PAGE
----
The LC NewsLine guide to… Morioka noodles

| 20 October 2016

LCWS 2016 is one and half month away. LC NewsLine received a welcome message from Morioka to invite you to LCWS. If you have not registered yet, sign up now!

Message from Kunihisa Yamura, Chairman, Councilfor Realizing the ILC:

“It’s such a pleasure to have LCWS 2016 in Morioka-Iwate. We are delighted to have an opportunity to welcome you to Morioka. I hope this conference will be successful. Discover our beautiful nature changing with the seasons, our rich history and diverse local food. Meet people in Iwate who are known for their hospitality. We are really looking forward to seeing you in Morioka-Iwate.”

The conference venue, Morioka, is a city famous for a variety of foods, ranging from meat and vegetables to sweets, and especially for noodles. For information for LCWS attendees, LC NewsLine introduces some of Morioka’s delicacies in this issue.

The Three Great Noodles of Morioka

  1. Wanko-soba

If you want to have delicious noodles and fun at once, try Wanko soba. Wanko means a bowl in Iwate dialect, and Soba is Buckwheat noodles. So, “Wanko Soba” is “Buckwheat noodle in a bowl”. Well, nothing special? Yes, it is very special kind of cuisine.

What makes it very special is the way they served. The noodle will be served in small portion. As soon as you finish eating the first portion, the server, who is waiting next to you, adds another serving of noodles to the bowl, very quickly. This series of movements continues until you give up. But be careful, the server won’t let you give up so easily. You need to move very quick to close the lid of the bowl before the server gives you another portion. The official record now 559 servings. Give it a try to see how many cups you can eat!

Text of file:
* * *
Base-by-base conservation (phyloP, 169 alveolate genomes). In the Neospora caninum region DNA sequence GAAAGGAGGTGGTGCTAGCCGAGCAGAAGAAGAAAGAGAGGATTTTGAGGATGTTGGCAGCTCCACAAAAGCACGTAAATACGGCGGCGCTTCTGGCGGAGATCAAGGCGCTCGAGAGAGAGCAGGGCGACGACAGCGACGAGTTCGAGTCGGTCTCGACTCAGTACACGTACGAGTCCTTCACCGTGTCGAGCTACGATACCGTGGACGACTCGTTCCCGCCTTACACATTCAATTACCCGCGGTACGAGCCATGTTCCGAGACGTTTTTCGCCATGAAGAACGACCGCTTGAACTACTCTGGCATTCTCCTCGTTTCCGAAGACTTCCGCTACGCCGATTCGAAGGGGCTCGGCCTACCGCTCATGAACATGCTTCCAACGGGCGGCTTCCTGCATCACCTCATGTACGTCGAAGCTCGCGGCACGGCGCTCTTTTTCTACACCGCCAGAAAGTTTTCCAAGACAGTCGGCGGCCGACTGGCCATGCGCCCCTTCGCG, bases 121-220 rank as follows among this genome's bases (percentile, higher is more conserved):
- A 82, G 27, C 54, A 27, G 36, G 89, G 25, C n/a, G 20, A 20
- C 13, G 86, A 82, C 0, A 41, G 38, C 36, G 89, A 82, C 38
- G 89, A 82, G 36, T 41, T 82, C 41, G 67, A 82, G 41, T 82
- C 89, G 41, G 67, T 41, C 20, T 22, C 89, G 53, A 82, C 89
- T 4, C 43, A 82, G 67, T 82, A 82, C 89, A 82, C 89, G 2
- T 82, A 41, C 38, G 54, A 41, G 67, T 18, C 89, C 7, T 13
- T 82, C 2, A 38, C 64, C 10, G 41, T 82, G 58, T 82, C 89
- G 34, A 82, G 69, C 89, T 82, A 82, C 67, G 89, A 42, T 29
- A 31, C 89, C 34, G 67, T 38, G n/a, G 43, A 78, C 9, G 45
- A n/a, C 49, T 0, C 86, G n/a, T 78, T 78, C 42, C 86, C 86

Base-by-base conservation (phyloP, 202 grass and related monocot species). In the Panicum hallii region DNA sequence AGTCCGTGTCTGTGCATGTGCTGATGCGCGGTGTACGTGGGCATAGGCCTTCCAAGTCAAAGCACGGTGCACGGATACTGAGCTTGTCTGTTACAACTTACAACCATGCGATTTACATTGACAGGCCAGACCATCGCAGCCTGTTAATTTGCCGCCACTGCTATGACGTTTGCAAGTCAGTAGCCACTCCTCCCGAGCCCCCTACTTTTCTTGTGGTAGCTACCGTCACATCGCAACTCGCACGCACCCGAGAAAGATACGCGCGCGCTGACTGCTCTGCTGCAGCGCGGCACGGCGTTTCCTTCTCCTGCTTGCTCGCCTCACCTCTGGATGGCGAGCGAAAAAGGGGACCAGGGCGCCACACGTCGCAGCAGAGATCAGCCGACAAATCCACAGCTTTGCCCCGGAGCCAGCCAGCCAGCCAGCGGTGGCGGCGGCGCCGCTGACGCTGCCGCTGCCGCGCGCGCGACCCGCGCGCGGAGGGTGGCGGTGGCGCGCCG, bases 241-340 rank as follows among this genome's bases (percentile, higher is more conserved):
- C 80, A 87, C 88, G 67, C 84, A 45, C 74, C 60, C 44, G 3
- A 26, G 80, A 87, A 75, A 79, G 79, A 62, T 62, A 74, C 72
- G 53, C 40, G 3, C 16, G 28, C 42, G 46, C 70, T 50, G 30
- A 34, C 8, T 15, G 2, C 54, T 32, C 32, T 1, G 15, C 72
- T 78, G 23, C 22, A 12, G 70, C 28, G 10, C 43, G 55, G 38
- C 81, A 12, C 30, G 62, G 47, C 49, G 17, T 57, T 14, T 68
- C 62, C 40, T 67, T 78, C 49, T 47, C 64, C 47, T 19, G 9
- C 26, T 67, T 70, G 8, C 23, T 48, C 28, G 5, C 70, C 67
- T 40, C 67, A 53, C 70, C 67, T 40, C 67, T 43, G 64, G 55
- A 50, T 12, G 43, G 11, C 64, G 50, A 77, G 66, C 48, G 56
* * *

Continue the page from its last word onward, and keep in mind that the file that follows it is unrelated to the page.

Morioka Reimen

Morioka Reimen

Morioka Reimen

Reimen is originally a Korean dish called Naengmyeon, which means “cold noodles” in both languages. It was introduced by Korean immigrants, and evolved into its own unique style, different from original Korean dish.

The most unique characteristic of Morioka Reimen Noodles is the texture of the noodles. Korean original noodle is made of buckwheat flour, while the Morioka version uses wheat flour, making a semi-transparent rubbery texture.  Morioka reimens are served in a cold soup with beef, kimchi, cucumber, boiled egg, and a piece of fruit such as apple, pear, or watermelon. You may find the fruit on the noodle strange, but actually the fruit helps soothe your mouth from spicy soup. You can try Morioka Reimen Noodles at basically any yakiniku barbecue restaurant in Morioka.




Jajamen was developed from a Chinese noodle dish called “jia jiang mein.” Like Reimen, it is different from the original Chinese version. Jaja-men’s flat noodles have a texture similar to udon wheat noodles. They are served with a special meat-miso sauce, cucumber, and green onion, and commonly served with condiments such as grated ginger, garlic, vinegar, and/or hot pepper oil. Make sure to combine everything very well before eat. It  has a unique taste, and some get addicted after trying Jaja-men a couple of times: the oldest Jaja-men restaurant in Morioka city usually always has a line of people waiting outside.



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